Cervical cancer vaccine ‘gives false sense of security’

THE new cervical cancer vaccine could be lulling women into a false sense of security, a medical expert warned yesterday.

The Irish Cancer Society’s cervical cancer advisor, consultant gynaecologist, Dr Gráinne Flannelly, said vaccinated sexually active women could be “falsely reassured” that they were not at risk any more and not present themselves for screening.

There was a danger that health authorities were sending the wrong message by encouraging women who had already been exposed to the human papilloma virus (HPV) to be vaccinated, she said.

While there was strong evidence for vaccinating teens before they became sexually active, the evidence for vaccinating women already exposed to the virus was poor, she stressed.

Up to 80% of sexually active women will catch HPV at some point in their lives. In most women, the virus that can cause tumours disappears over time but some women have difficulty in getting rid of it.

The vaccine, called Gardasil, costs around €600 when GP consultations are included. It is not available on the medical card scheme, or reimbursable under community drug schemes.

Well Women Clinic chief executive, Alison Begas, said some women wanting the vaccination were having to take out loans to pay for it.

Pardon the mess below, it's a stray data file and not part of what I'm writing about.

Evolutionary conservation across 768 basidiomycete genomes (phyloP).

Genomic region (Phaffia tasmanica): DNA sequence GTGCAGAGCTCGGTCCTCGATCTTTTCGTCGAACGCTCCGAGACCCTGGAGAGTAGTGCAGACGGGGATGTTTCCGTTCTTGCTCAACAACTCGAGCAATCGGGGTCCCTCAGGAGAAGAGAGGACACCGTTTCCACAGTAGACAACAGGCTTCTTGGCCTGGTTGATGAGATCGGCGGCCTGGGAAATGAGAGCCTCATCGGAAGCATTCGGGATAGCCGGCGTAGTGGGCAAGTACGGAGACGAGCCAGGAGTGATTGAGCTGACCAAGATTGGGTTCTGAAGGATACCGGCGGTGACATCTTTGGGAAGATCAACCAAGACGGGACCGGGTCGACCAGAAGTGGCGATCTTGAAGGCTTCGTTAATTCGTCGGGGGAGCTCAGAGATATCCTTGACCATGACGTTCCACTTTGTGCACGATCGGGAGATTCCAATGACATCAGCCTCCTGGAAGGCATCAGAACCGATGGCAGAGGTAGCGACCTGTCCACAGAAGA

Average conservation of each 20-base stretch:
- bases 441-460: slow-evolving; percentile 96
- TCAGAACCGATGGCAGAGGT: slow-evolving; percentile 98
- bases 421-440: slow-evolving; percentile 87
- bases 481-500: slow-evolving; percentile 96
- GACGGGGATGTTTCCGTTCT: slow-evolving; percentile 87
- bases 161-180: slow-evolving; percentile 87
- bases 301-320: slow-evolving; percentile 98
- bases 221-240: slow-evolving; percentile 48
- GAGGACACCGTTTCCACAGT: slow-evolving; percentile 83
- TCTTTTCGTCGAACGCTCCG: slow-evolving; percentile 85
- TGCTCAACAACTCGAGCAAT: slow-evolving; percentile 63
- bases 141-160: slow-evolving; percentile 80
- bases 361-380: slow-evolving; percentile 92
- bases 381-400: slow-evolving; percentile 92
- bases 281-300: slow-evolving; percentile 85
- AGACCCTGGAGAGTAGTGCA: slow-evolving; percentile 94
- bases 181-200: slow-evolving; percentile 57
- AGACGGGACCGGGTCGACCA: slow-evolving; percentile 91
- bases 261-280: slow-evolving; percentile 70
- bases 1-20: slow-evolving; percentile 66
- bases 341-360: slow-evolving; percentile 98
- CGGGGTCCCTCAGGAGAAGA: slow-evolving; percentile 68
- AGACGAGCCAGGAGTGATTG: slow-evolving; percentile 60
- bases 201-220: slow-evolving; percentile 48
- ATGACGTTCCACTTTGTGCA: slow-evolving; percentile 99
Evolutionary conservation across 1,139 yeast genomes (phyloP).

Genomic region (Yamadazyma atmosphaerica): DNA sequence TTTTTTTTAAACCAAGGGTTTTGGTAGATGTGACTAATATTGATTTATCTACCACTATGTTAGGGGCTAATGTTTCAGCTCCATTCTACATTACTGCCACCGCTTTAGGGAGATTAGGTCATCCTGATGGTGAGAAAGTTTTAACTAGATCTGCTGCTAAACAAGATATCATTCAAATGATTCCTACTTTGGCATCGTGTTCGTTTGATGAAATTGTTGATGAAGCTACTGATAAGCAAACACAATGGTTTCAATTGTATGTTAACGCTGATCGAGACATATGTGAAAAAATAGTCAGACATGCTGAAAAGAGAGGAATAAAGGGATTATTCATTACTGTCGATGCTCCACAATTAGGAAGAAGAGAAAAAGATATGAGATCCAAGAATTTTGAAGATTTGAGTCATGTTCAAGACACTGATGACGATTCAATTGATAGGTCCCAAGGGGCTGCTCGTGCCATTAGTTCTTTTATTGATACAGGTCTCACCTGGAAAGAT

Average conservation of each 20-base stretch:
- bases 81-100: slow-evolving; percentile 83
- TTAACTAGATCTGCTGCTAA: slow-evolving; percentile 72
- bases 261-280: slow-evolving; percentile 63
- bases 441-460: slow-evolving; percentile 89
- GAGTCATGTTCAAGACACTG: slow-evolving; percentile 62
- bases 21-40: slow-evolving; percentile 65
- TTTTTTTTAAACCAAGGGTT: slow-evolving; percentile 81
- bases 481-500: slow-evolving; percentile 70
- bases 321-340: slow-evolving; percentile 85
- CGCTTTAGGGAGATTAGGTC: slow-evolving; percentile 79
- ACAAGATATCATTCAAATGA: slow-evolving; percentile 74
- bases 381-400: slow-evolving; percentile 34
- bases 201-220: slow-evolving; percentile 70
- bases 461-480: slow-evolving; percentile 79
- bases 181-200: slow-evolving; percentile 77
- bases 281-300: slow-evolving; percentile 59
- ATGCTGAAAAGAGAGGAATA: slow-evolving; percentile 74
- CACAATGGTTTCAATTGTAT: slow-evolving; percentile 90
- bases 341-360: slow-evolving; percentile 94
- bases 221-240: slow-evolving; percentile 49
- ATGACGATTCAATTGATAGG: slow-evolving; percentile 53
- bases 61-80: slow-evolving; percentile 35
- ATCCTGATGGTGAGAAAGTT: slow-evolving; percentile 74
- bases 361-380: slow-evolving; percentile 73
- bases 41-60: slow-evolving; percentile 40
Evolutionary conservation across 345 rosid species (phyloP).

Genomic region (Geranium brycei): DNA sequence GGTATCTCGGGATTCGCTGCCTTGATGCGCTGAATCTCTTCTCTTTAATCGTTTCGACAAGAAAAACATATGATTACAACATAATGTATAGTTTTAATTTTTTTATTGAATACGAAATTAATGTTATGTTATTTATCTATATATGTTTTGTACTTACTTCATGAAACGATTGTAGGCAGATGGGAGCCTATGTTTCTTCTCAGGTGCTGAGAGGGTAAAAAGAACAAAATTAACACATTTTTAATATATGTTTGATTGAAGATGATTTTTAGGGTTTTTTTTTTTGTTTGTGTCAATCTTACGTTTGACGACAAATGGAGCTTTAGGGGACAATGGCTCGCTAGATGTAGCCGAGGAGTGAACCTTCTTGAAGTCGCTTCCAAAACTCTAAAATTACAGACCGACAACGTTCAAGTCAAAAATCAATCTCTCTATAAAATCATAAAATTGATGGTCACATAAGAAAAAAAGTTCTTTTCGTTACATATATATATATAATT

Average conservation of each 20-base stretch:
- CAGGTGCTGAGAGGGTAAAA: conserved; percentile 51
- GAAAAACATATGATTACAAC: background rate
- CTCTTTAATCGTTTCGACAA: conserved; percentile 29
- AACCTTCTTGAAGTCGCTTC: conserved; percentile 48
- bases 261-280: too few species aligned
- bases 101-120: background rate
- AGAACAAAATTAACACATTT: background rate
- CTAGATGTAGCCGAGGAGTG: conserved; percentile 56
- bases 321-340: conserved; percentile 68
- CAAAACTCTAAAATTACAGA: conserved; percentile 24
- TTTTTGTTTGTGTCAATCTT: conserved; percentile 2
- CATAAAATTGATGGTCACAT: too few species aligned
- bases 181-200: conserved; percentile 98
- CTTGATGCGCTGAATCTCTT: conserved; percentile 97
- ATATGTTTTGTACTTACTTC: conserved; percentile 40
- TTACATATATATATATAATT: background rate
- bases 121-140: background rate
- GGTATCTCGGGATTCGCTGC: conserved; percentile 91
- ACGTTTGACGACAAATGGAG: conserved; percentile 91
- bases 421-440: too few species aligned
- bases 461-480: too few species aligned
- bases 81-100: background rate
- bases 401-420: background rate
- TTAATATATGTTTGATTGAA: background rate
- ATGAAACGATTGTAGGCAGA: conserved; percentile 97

“It is quite heartbreaking that in such a prosperous country it has come to that,” she said.

“Some of the women contacting us are in their late teens and early 20s who are interested in getting the vaccination for themselves, while others are mothers in their 40s who are considering having their teenagers vaccinated,” she said.

It is recommended that the vaccine be given to girls around the age of 12 or 13.

Ireland has one of the highest rates of cervical cancer in western Europe, with 180 new cases annually and more than 70 deaths from the disease each year.

The Department of Health is examining the effectiveness of the vaccine and has asked the National Immunisation Advisory Committee to advise on its potential public health benefit.

Dr Flannelly believed the department was right to evaluate the effectiveness of the vaccine. She said that until there was stronger evidence that the vaccine protected women who were already sexually active, regular screening was the best way this group could protect themselves against the virus.

Anyone with queries about vaccination, cervical smear tests or cervical cancer can call the National Cancer Helpline on Freefone 1800 200 700.

More in this section

Puzzles logo
IE-logo

Puzzles hub

Visit our brain gym where you will find simple and cryptic crosswords, sudoku puzzles and much more. Updated at midnight every day.

Puzzles logo
IE-logo

Puzzles hub

Visit our brain gym where you will find simple and cryptic crosswords, sudoku puzzles and much more. Updated at midnight every day.